As the creator of all life, God can and does heal. Sometimes he heals through what we would call “natural processes”; the human body’s seemingly natural ability to heal (but which was created by God to do so). Sometimes he heals through the medical sciences, which also are a gift from his hand. Sometimes he heals supernaturally; that is, as a response to prayer that we do not fully comprehend from our human perspective. And sometimes the healing he brings is not physical and temporary (as all physical healing is temporary), but spiritually and eternally.

James simply wants us to know that when we are sick we are invited to pray for healing. What an unspeakable privilege of faith; what a wonderful blessing of the gospel!

Pastor Brian Coffey

Thursday, February 4, 2016

Luke 17:11-19
Now on his way to Jerusalem, Jesus traveled along the border between Samaria and Galilee. As he was going into a village, ten men who had leprosy met him. They stood at a distance and called out in a loud voice, “Jesus, Master, have pity on us!”

When he saw them, he said, “Go, show yourselves to the priests.” And as they went, they were cleansed.

One of them, when he saw he was healed, came back, praising God in a loud voice. He threw himself at Jesus’ feet and thanked him – and he was a Samaritan.

Many great short stories contain a surprise – that is, an outcome that we don’t see coming, but makes the story memorable.

This brief story, only nine verses in length, actually packs three surprises – each greater than the one before.

The first surprise is that ten lepers are made clean through faith in Jesus. In that day, leprosy was believed to be both some kind of punishment from God and incurable. Yet, these ten afflicted men come to Jesus begging for mercy and go to show themselves to the priests (the only people in that culture who could proclaim them to be clean) trusting only on the word of Jesus. He said so. So they did. And they were healed.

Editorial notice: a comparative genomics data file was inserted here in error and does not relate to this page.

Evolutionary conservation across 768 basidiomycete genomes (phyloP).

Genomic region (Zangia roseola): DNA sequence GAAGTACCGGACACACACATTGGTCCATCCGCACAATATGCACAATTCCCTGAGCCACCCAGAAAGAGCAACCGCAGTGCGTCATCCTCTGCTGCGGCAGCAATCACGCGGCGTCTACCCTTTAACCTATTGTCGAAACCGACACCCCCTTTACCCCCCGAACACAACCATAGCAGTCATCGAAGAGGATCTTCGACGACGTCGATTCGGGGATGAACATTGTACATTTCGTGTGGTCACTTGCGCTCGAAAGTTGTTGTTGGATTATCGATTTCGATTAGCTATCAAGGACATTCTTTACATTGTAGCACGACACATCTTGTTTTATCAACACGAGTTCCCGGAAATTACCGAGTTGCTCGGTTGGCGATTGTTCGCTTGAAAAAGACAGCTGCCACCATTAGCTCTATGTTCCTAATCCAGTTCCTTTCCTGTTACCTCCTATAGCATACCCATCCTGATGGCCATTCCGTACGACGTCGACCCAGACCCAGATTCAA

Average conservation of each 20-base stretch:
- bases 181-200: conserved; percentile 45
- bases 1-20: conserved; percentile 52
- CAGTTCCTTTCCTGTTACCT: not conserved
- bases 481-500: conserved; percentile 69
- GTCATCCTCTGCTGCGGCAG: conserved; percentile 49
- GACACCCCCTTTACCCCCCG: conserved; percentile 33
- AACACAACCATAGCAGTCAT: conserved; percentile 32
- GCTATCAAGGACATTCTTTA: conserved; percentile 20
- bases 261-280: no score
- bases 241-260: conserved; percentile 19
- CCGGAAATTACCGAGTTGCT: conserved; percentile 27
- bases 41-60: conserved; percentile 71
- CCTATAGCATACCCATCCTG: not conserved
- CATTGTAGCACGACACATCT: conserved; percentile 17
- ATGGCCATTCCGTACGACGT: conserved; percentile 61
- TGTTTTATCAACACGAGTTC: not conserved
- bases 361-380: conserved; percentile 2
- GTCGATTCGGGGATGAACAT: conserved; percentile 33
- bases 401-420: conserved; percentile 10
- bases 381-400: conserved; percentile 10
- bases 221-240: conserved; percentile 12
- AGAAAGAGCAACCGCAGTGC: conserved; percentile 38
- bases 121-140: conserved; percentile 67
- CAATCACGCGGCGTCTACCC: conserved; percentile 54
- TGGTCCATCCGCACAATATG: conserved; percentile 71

The second surprise is that although ten men were cleansed from the suffering, humiliation, and hopelessness of leprosy, only one returned to thank Jesus. Even Jesus himself seems mildly surprised at the missing nine. “Were not all ten cleansed? Where are the other nine?” Jesus asked.

The third surprise doesn’t come across nearly as strongly to us as it would have in that time and place. The great surprise is that the man who came to offer his praise and worship was a Samaritan. Most of us have heard or read about the animosity that existed between Jews and Samaritans in Jesus’ day. Samaritans were considered “unclean” by the Jews and therefore were disqualified from worship in the presence of God. So for this Samaritan and former leper to wind up worshiping at the feet of Jesus is a shocker indeed!

What does this tell us about the Samaritan? What does this tell us about Jesus? What can we learn about ourselves?

It tells us the Samaritan no longer cared about the centuries-old prejudice that rendered him unworthy to worship. He was clean, he was overflowing with gratitude, and he worshiped with both humility and unbridled joy.

It tells us Jesus loves us as we are, spiritual leprosy and all, and offers to make us clean again. It tells us Jesus will receive our praise and thanksgiving no matter what labels we have been placed on us by others.

Take time today to return to Jesus the praise and thanksgiving due His name.

Pastor Brian Coffey

Wednesday, February 3, 2016

Luke 17:11-19